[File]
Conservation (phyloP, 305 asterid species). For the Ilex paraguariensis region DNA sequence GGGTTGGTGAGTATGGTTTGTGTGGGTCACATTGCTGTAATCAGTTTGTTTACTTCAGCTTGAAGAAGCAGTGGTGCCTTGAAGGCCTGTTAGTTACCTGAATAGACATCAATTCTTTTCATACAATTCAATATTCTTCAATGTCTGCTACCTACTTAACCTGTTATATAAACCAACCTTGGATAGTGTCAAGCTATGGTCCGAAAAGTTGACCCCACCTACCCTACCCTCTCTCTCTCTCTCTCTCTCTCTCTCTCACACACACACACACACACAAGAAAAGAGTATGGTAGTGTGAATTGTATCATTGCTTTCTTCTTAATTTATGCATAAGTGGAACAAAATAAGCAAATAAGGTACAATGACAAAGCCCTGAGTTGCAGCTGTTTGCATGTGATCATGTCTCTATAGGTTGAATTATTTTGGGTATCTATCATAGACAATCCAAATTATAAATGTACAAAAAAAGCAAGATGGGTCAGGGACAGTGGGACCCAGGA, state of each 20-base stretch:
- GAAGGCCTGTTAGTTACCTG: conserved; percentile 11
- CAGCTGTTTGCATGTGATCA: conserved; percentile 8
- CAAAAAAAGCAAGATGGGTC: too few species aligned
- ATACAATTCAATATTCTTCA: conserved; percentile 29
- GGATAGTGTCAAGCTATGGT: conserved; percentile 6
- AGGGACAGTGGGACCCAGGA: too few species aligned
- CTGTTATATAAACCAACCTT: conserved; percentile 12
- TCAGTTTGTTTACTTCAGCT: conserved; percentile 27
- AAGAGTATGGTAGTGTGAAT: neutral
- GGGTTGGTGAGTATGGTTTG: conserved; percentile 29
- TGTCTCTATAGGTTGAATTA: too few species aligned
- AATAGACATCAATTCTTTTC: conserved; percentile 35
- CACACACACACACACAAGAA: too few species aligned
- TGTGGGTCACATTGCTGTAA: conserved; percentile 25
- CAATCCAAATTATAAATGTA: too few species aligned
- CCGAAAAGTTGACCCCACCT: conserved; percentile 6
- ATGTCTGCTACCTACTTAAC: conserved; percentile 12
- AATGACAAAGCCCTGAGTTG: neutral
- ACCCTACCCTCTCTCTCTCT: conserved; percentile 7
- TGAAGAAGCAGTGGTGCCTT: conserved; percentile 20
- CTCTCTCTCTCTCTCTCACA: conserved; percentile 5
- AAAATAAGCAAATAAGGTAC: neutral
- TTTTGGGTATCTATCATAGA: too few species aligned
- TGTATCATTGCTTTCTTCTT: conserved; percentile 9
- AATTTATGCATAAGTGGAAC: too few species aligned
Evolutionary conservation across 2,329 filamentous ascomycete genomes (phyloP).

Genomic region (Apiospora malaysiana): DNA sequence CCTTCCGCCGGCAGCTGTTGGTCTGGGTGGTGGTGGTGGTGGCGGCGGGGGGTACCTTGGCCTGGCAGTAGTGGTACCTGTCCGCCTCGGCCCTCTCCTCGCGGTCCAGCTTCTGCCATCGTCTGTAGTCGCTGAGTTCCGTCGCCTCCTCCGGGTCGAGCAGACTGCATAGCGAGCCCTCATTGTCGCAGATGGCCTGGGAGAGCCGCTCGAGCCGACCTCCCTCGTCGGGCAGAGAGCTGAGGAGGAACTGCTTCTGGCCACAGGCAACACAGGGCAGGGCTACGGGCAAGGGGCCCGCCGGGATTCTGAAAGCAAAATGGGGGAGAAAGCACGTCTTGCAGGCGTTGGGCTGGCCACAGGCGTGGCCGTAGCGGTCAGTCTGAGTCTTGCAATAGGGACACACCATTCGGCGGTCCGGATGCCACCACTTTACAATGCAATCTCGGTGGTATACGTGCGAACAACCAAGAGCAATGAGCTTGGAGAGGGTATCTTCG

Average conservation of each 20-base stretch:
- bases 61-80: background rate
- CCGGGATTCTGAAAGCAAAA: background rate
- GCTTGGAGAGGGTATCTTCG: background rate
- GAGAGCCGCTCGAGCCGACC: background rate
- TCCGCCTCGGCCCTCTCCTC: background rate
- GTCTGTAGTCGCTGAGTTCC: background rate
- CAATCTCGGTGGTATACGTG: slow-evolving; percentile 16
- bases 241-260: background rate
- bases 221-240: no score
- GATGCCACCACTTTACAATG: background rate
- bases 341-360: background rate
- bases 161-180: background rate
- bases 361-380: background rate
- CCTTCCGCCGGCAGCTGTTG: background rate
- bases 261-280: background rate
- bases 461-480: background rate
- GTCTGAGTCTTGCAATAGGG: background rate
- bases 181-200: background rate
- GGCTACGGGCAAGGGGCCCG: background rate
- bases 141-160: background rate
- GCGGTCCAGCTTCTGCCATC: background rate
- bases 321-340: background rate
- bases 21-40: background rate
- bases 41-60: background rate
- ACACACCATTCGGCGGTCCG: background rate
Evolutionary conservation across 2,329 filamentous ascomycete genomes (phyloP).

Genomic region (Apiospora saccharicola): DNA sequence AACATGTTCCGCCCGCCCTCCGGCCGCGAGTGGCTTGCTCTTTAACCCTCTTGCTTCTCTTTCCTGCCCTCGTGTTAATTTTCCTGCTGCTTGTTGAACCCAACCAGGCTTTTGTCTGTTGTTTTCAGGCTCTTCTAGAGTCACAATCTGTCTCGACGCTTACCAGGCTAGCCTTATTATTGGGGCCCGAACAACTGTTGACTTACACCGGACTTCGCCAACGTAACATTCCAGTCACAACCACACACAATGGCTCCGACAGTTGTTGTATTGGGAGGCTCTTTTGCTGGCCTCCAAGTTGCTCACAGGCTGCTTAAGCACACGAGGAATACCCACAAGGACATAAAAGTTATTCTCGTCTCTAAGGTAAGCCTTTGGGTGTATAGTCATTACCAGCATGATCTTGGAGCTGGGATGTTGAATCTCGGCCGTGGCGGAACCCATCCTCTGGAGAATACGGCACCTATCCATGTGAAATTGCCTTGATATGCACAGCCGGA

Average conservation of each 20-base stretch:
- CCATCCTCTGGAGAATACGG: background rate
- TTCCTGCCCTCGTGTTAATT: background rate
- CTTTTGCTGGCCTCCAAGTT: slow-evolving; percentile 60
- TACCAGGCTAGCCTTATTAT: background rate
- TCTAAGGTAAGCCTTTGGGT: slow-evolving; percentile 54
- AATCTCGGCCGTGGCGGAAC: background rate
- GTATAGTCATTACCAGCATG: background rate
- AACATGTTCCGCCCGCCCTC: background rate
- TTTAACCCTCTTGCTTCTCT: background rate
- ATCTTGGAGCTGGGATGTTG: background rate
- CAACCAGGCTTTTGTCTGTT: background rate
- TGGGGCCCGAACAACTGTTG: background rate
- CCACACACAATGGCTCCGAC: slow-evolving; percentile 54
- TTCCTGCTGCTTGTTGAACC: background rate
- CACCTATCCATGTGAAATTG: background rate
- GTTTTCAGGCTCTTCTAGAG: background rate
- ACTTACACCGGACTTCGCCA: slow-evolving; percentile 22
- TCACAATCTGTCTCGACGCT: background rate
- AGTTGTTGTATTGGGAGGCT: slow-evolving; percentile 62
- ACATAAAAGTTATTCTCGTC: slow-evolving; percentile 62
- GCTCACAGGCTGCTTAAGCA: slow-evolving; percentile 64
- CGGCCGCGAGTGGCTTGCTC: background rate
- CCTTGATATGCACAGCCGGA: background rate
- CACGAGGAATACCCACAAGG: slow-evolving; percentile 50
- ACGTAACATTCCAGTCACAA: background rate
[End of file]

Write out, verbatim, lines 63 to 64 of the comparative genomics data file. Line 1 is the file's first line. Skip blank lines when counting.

- AATCTCGGCCGTGGCGGAAC: background rate
- GTATAGTCATTACCAGCATG: background rate